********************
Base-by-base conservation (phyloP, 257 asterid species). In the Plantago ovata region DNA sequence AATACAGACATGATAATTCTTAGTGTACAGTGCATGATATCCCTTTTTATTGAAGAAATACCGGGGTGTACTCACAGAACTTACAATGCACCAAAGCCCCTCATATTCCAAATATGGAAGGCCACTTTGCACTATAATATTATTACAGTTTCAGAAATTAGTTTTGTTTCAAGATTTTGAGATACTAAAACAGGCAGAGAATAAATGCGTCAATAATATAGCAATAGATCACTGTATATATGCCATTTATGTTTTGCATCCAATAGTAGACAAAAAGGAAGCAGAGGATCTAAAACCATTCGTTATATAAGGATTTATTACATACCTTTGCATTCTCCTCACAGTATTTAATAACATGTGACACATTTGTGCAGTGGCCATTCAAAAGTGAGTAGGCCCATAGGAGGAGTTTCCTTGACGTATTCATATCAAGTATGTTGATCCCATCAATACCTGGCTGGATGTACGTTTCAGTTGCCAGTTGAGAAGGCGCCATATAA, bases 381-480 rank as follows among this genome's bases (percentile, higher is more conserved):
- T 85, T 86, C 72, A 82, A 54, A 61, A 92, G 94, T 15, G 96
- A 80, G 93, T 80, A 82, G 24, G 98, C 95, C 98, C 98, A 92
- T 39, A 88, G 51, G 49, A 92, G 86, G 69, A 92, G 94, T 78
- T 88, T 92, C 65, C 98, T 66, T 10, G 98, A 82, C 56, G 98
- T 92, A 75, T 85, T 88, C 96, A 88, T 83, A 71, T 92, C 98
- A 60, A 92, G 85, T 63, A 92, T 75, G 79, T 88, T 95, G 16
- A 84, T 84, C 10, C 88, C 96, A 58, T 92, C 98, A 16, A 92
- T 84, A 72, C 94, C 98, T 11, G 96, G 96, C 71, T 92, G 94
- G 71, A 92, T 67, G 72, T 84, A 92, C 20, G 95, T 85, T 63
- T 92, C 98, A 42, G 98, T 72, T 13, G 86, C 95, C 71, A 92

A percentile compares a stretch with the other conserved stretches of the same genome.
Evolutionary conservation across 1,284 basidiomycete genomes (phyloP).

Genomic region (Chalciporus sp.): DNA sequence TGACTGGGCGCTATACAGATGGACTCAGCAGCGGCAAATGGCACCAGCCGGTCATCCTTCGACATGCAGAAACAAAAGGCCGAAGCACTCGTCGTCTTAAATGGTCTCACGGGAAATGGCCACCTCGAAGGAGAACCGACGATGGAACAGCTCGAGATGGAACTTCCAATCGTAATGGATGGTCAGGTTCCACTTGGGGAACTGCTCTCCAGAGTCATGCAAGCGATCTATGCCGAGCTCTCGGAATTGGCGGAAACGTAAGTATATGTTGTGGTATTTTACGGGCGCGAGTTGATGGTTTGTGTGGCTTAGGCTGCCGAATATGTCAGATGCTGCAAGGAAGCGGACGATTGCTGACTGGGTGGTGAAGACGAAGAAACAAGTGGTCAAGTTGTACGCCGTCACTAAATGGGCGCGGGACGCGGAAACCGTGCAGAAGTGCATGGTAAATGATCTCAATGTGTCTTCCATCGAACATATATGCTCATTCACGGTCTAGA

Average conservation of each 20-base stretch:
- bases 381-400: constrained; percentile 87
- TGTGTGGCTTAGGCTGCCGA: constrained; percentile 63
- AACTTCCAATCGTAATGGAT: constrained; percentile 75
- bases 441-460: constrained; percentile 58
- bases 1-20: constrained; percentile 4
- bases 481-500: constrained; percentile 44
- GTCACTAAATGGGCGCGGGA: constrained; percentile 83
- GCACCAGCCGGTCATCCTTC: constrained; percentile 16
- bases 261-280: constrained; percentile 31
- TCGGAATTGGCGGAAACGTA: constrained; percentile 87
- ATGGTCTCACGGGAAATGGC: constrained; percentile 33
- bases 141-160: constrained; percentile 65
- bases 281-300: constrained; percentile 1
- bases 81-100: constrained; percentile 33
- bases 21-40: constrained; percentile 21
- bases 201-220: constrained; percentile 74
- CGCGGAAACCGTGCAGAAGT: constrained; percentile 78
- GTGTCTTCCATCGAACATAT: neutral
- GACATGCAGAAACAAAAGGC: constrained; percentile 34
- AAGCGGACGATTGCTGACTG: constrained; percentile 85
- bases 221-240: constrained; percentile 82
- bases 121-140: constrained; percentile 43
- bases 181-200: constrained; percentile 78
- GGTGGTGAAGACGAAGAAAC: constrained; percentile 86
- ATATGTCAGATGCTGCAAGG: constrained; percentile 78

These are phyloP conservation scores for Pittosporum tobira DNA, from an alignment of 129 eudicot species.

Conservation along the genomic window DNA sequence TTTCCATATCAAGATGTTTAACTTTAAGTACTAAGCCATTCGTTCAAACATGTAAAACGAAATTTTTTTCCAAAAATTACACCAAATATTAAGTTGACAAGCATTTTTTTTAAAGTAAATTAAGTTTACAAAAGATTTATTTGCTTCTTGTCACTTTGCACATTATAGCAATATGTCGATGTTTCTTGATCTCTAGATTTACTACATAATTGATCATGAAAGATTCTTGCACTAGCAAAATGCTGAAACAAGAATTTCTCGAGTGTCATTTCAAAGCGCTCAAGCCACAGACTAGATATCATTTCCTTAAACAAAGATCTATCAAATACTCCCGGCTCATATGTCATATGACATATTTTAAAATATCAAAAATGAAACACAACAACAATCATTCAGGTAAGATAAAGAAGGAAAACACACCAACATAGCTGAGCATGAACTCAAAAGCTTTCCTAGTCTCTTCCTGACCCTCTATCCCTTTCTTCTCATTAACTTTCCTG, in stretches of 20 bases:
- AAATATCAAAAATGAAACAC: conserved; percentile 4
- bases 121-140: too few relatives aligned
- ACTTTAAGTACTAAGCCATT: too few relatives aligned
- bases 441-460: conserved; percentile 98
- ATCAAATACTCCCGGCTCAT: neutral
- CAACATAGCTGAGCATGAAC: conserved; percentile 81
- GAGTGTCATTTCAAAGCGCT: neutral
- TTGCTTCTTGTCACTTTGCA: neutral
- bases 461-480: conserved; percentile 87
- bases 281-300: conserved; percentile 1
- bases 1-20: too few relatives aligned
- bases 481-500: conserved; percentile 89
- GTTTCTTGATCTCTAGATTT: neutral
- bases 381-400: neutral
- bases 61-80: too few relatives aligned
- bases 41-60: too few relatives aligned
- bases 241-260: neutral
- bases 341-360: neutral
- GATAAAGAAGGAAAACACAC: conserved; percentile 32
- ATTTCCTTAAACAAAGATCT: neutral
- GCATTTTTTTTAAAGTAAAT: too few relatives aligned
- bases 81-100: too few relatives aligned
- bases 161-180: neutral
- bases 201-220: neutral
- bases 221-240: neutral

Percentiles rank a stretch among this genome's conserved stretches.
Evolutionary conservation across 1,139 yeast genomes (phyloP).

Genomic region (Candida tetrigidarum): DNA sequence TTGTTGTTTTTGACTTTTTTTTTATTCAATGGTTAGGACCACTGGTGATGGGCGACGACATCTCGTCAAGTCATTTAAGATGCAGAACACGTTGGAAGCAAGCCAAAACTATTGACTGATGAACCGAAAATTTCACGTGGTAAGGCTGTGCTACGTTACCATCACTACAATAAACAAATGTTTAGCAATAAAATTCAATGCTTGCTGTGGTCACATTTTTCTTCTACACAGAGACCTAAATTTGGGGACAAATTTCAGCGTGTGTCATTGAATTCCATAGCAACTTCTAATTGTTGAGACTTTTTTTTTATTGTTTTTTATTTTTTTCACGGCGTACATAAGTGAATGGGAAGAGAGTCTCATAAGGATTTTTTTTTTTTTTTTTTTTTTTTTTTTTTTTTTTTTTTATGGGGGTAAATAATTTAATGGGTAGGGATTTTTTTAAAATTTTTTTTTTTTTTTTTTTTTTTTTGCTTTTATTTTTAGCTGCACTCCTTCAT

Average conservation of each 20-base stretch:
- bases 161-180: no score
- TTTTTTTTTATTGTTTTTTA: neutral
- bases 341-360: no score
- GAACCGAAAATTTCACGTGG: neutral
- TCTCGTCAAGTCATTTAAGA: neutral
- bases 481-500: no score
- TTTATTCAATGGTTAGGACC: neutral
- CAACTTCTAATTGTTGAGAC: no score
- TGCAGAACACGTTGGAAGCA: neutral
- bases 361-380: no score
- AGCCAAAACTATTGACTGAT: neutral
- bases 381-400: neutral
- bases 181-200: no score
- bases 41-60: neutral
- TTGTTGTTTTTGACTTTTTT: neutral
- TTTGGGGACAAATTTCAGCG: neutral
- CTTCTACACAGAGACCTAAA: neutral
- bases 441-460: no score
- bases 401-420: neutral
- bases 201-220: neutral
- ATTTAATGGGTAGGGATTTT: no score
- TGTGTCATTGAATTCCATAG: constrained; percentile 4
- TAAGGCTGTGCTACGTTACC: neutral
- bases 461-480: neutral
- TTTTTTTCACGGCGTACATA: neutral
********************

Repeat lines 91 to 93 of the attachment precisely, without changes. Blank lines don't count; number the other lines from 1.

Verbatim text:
- bases 201-220: neutral
- ATTTAATGGGTAGGGATTTT: no score
- TGTGTCATTGAATTCCATAG: constrained; percentile 4